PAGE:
Theodore’s second Synod at Hatfield was in September 679. It had to be careful to adhere to doctrinal matters as directed by the Lateran Council in Rome of March the same year. Rome also decreed the maximum number of bishops in England including the Archbishop should remain at twelve. When Theodore arrived in England Gregorian chant was only used in the South of England but he expanded it to the singing of the Offices in the rest of England.

The school Theodore founded in Canterbury with Hadrian was famous for the wealth of education it offered. It has been suggested that it was in the field of scholarship that Theodore had his most decisive impact. Large numbers of students were attracted to this school at Canterbury including those whose were to become future English bishops. Not only were Latin and Greek on the curriculum, but they were given instruction especially in Scripture. The Canterbury Biblical Commentaries are extraordinary by early medieval standards, they reveal the nature of the teaching which was in the style of Antioch. We have record of the notes taken by the pupils with question and answer recorded. The basis of the instruction gave word for word comparison of the Latin Vulgate Bible with the Greek Septuagint texts of the New Testament. This was supplemented with glosses of the opinions of various Greek Church Fathers, such as Basil of Caesarea, Clement of Alexandria, John Chrysostom and others, who are quoted (and translated into Latin) at length. Other evidence of their teachings are also seen such as astronomy, computes (the calculation of the dates of moveable feasts) and other sciences, particularly arithmetic. They also taught Roman law, biblical exegesis after the style of Antioch, the rules of metre, Latin verse composition, and music. Theodore in his travels had gained a wide experience of Canon Law in both the Eastern and Western Churches. His tour of England showed him the wide interpretation of Canon Law in this country. Thus, when settled with a school at Canterbury, he was concerned with the teaching of Canon Law.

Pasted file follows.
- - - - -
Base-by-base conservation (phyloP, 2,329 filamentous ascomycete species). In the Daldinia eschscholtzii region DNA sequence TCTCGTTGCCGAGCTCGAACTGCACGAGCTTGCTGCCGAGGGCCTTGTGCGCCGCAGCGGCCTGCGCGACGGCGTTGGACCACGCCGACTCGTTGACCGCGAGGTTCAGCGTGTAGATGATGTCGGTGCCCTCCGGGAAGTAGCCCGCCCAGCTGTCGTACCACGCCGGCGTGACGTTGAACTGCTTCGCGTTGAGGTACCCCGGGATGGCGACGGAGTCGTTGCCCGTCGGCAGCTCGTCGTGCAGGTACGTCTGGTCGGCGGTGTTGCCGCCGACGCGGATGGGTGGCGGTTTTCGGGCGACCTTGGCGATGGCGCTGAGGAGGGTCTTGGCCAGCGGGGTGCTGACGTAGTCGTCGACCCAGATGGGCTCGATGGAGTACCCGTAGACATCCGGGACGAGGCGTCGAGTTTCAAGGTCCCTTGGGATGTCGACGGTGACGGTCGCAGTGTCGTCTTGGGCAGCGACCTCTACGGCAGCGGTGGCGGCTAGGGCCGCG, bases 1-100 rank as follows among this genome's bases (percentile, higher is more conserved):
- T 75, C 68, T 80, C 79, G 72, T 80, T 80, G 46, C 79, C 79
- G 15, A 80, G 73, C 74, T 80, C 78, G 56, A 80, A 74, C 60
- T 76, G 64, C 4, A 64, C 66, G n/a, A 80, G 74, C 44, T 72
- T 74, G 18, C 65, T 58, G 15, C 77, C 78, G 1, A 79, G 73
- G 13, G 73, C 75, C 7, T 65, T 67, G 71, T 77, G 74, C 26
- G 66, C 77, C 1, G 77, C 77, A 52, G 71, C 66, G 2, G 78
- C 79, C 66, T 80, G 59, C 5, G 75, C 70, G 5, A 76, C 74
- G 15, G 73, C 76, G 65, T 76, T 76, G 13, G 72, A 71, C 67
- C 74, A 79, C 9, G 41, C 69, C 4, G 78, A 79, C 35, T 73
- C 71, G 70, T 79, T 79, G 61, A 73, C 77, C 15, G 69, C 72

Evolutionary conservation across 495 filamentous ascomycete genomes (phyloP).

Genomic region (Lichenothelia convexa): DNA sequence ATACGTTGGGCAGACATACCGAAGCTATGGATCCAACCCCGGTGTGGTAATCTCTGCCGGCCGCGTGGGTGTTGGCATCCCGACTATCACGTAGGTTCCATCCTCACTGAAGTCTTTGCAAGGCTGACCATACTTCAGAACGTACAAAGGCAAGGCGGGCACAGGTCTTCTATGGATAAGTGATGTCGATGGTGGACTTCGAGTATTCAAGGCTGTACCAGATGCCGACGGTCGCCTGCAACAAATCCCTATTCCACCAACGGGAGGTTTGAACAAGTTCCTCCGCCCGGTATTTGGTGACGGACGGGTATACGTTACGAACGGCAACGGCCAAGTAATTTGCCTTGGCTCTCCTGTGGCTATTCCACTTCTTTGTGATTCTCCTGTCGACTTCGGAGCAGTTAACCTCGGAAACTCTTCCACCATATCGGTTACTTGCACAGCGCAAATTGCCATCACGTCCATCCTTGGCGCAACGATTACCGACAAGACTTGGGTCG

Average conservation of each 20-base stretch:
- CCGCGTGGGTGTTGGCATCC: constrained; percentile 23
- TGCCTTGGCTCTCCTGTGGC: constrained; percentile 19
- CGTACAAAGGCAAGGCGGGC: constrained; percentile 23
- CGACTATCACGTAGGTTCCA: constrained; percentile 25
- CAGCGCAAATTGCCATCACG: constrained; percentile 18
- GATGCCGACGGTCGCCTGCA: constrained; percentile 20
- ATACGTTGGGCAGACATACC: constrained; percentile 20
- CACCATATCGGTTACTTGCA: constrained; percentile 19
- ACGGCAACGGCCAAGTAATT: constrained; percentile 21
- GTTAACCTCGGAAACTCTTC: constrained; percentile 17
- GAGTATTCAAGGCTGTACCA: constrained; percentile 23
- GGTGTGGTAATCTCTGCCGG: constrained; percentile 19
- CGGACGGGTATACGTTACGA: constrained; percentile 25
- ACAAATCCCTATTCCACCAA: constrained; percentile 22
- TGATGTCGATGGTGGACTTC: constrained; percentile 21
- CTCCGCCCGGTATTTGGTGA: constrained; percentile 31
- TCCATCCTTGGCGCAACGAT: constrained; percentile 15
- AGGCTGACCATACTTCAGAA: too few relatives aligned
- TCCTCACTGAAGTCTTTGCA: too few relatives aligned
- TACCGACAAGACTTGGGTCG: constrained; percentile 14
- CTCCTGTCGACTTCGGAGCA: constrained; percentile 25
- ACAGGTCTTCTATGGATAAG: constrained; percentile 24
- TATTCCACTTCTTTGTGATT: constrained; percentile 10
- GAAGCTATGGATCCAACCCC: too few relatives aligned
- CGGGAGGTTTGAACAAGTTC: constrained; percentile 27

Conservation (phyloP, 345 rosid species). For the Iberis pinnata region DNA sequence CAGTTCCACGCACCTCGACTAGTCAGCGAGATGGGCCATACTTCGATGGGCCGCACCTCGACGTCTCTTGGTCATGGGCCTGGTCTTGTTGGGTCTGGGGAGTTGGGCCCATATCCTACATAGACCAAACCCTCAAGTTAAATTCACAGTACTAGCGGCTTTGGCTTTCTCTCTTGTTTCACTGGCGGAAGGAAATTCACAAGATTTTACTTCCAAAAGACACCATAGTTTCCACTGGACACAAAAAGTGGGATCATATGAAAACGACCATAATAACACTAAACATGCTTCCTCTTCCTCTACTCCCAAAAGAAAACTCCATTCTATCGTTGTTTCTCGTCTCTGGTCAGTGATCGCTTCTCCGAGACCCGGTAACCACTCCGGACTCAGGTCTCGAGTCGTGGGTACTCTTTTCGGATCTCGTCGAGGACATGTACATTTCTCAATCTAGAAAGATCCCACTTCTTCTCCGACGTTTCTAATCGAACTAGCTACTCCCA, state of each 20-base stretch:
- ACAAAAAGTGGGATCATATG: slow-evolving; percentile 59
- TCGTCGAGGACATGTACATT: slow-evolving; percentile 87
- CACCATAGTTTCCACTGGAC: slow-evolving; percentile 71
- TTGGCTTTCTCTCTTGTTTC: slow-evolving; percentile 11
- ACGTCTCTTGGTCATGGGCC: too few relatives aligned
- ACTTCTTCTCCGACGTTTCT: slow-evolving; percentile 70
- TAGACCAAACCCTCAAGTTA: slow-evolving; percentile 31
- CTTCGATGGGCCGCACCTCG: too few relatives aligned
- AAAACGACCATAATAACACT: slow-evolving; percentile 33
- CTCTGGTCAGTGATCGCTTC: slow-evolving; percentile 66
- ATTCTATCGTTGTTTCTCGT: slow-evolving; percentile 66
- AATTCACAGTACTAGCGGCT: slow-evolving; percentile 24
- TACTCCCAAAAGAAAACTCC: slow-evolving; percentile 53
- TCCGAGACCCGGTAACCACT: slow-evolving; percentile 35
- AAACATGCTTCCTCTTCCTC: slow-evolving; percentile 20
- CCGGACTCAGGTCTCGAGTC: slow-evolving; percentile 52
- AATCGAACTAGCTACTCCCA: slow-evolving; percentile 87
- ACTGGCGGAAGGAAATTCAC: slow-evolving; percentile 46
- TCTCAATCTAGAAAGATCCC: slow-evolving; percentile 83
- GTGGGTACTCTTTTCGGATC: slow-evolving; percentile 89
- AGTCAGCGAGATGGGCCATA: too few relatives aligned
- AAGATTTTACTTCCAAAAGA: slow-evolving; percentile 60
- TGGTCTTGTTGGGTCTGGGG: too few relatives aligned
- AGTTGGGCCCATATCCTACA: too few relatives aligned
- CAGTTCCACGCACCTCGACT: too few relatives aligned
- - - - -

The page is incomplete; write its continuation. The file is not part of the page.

Theodore, a wise man, one of the greatest scholars to occupy the see of Canterbury, died 19 September 690, having lived for 88 years, and was buried next to St Augustine in Canterbury. When he arrived in England at the age of 67 he inherited a failing missionary church. Twenty-one years later, his legacy was a flourishing theological academy, well-organised liturgy and good governance of the church. 


Suggested Further Reading

Blair, J. The Church in Anglo-Saxon Society Oxford University Press 2006.

Lapidge, M. The Career of Archbishop Theodore. In Archbishop Theodore Cambridge University Press 1995. 

Thomas, S.F. Theodore in Butler’s lives of the Saints. Burns & Oates the Liturgical Press Collegeville Minnesota 1999